The Obama team, begins Wednesday the campaign with its first round of Spanish-language television and radio ads. The initial spots — to be aired in Colorado, Nevada and Florida — will feature Latino Obama volunteers promoting the president’s education policies.
In one spot, Daniella Urbina, a Harvard University graduate raised by her mother and grandmother, says: “Financial aid is very important to the Latino community. I was the first in the family that was going to go to college. I think President Obama understands us.
Obama’s campaign will intensify its Latino phone-banking operation and send canvassers door to door to find even relatively small pockets of Hispanic voters in states such as New Hampshire.
Obama campaign’s Web site features a Spanish-language calculator on which voters can compare their tax rate with Romney’s. And the president has become a regular presence on Spanish-language media, having done 15 interviews since his inauguration on the Univision Network alone.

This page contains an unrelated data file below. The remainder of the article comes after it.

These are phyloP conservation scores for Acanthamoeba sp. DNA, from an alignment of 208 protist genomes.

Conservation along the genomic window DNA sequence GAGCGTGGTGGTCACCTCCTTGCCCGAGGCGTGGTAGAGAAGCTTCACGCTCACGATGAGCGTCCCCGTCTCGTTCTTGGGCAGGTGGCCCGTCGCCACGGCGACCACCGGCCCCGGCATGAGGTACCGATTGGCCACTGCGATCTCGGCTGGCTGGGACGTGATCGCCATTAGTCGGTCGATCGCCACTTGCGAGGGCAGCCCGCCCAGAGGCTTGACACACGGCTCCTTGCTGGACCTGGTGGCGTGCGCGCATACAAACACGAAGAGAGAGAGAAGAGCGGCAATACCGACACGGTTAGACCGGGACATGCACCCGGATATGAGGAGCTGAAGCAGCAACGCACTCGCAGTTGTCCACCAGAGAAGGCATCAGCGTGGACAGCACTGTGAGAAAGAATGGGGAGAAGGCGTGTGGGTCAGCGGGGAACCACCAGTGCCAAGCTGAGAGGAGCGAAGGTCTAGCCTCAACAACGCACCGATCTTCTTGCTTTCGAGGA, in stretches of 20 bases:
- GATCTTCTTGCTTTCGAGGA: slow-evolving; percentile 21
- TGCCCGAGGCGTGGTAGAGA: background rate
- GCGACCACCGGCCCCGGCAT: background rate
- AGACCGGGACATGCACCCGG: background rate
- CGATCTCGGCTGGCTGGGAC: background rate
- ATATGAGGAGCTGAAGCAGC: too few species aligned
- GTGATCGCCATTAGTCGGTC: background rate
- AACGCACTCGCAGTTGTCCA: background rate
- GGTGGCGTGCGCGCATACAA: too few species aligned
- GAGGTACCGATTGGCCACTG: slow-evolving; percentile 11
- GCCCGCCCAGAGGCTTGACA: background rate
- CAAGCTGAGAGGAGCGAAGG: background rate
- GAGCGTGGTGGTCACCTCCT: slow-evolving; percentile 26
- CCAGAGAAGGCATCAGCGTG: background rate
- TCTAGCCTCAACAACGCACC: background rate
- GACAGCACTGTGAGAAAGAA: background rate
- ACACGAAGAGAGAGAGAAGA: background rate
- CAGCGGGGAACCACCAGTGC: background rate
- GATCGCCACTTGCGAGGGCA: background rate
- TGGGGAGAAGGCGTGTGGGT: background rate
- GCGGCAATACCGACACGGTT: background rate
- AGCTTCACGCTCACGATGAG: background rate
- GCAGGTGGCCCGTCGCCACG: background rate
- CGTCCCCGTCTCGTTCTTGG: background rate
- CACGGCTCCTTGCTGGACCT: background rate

The stakes for both sides are heightened by the math and the map. Hispanics are the nation’s largest and fastest-growing ethnic minority, accounting for more than 16 percent of the population. They also make up crucial voting blocs in two-thirds of the swing states where the presidential election is likely to be decided.
A survey released Wednesday by the Pew Research Center showed Obama beating Romney 67 to 27 percent among Hispanics if the election were held today. The Republicans say that in order to have a chance they need to increase theit percentage of the Spanish vote to 40%, and this will not be easy.
Sen. Marco Rubio (R-Fla.), a rising star who has been talked about as a potential running mate for Romney said: “When you hear these anti-illegal immigration voices .?.?.they sound as if they are not just anti-illegal immigration. They sound like anti-immigration and anti-immigrant voices. The vast majority of Republicans don’t talk that way, but, unfortunately, all the voices that talk that way happen to be Republicans.”
But there are signs that Latinos are not as enamored with Obama as they once were. A Gallup poll this month, for example, found that his job approval among Hispanics was only nine percentage points above the national average; in earlier surveys, it had run as much as 20 points above the overall number.
Although Obama is not likely to lose the Latino vote to Romney, he may have trouble motivating enough Latinos to come to the polls, said Matt Barreto, a University of Washington political science professor who heads the nonpartisan polling firm Latino Decisions. “More people are less excited this year.”